Time to move on

Published 10:05 pm Saturday, June 9, 2012

In what was easily one of the two most controversial proposals considered by Suffolk City Council during the past year, the redrawing of election district lines within Suffolk threatened at one time to tear apart friendships and split long-held alliances.

It’s an indictment of the politics of racial division in America that the situation ever got as out of hand as it did. Leroy Bennett, a black council member from the Nansemond Borough, and Thelma Hinton, a black School Board member from the same borough, both would lose their seats under the redistricting plan that finally received “pre-approval” from the U.S. Justice Department on Friday. The approval process had been held up for months because of a challenge to it leveled on behalf of the two representatives by the local chapter of the NAACP.

With the potential loss of African-American incumbents on the city’s two primary governing bodies, the organization stepped into the fight. There were cries of disenfranchisement, claims of political payback and public pronouncements of dire consequences to be expected on the heels of such a change.

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But the case the NAACP tried to make that the decision was rooted in racial bigotry was always a hard one to sustain. Under objective scrutiny, it just could not hold up. First, anyone looking at the entire situation would be struck by the fact that a white School Board member, the Sleepy Hole Borough’s Diane Foster, also would lose her seat under the proposal. Any effort to reduce the influence of black members of either the School Board or City Council would not benefit from also pulling the rug from under a white member.

Second — and here’s where NAACP leaders always figuratively stick their fingers in their ears — the new redistricting plan actually has a greater number of majority-black districts than the current plan. Assuming that people only vote for people of the same skin color (an assumption that was proved false with the election of Barack Obama as president on the strength of a significant percentage of white voters) that could mean greater black representation on the City Council than the three who currently hold seats.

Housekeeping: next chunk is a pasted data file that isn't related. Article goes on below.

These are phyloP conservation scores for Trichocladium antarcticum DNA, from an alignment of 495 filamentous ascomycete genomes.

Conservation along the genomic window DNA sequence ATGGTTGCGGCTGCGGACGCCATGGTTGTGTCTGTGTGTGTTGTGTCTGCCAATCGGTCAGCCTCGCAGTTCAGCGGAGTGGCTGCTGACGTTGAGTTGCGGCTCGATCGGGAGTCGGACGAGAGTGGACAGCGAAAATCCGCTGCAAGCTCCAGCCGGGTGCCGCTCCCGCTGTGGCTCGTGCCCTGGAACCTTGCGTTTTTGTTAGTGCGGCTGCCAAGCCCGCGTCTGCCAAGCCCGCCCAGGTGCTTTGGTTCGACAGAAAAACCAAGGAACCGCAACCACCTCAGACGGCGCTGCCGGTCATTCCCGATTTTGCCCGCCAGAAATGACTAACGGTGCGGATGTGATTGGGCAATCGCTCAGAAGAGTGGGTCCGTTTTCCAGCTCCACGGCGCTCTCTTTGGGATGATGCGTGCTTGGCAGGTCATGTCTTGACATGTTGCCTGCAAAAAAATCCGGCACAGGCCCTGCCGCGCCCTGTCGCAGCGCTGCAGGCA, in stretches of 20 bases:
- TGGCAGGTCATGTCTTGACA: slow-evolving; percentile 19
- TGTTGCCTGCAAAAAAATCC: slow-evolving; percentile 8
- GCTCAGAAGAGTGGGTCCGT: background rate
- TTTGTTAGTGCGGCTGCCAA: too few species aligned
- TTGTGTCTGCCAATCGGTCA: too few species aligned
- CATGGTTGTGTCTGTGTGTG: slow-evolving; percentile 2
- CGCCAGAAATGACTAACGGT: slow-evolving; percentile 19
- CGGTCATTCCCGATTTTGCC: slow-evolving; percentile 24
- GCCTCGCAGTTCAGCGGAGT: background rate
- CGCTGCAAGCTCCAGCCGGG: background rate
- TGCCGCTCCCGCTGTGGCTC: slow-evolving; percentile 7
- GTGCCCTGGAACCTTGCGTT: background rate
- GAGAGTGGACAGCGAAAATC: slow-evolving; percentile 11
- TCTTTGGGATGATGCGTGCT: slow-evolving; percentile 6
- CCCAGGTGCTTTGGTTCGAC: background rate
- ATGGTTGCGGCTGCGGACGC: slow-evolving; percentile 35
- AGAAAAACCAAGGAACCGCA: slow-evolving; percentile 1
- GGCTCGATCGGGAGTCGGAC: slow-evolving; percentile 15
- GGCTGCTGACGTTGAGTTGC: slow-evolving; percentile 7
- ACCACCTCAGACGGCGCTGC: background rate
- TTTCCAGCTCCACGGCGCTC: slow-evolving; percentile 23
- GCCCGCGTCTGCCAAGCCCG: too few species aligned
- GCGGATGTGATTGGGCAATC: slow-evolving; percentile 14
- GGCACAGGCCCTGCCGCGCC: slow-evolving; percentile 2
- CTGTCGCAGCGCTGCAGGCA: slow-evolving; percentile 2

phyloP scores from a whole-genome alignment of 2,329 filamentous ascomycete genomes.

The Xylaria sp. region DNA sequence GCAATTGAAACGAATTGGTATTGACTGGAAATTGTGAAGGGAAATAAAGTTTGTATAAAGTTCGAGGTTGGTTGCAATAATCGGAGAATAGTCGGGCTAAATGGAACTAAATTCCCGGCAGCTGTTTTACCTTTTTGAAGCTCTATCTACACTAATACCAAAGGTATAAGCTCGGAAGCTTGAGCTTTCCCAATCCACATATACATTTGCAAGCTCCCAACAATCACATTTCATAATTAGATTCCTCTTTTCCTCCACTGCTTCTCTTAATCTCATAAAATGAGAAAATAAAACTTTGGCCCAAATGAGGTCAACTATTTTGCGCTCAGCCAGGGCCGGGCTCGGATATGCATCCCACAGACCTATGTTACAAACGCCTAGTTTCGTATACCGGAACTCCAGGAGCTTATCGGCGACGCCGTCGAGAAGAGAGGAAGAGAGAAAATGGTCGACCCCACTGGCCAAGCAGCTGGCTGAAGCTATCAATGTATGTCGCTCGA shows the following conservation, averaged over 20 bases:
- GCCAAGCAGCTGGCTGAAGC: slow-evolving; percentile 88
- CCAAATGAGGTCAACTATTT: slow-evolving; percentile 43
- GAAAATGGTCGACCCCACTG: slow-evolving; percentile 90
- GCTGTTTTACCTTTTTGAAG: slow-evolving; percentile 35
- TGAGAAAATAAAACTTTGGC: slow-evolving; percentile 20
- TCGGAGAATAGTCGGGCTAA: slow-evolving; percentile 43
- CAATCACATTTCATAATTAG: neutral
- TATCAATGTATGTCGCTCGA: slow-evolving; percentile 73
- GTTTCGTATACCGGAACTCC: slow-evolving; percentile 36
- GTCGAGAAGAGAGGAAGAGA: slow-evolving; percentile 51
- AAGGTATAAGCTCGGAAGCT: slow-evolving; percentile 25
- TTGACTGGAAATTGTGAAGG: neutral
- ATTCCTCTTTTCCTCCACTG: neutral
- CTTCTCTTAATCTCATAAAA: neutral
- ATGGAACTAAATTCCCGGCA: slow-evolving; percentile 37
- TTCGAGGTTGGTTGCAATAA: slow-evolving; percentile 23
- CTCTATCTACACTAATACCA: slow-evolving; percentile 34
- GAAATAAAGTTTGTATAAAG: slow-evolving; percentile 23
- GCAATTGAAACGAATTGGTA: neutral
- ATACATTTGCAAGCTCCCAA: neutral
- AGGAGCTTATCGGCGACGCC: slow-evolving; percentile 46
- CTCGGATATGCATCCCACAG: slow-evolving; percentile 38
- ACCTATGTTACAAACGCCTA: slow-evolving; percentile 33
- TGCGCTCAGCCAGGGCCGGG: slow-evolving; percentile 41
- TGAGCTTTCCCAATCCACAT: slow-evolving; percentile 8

It’s hard to argue that city leaders are trying to “purge” blacks from Suffolk’s governing bodies in the face of all that evidence, yet that’s exactly what the NAACP did. To believe there was some conspiracy to eliminate Suffolk’s black representatives from office required one further to believe Suffolk’s black city manager and two black council members were all complicit in it.

Apparently, the Justice Department just couldn’t conjure the imagination it would have taken to believe all that the NAACP suggested was true, though it’s important to note that the federal government characteristically reserves the right to change its mind and press a lawsuit against the city, therefore hedging its bets all around. It’s also important to note that this Justice Department is led by a black man, Eric Holder, who works for a black president, Obama, and that both men have vowed to fight what they characterize as widespread assaults on African-American suffrage in recent years.

It’s time for the local NAACP leaders to move past this local issue. It has been fairly adjudicated by Justice Department officials, and Suffolk should not continue to suffer from the divisiveness of foul and baseless charges of racism within its administration or its City Council.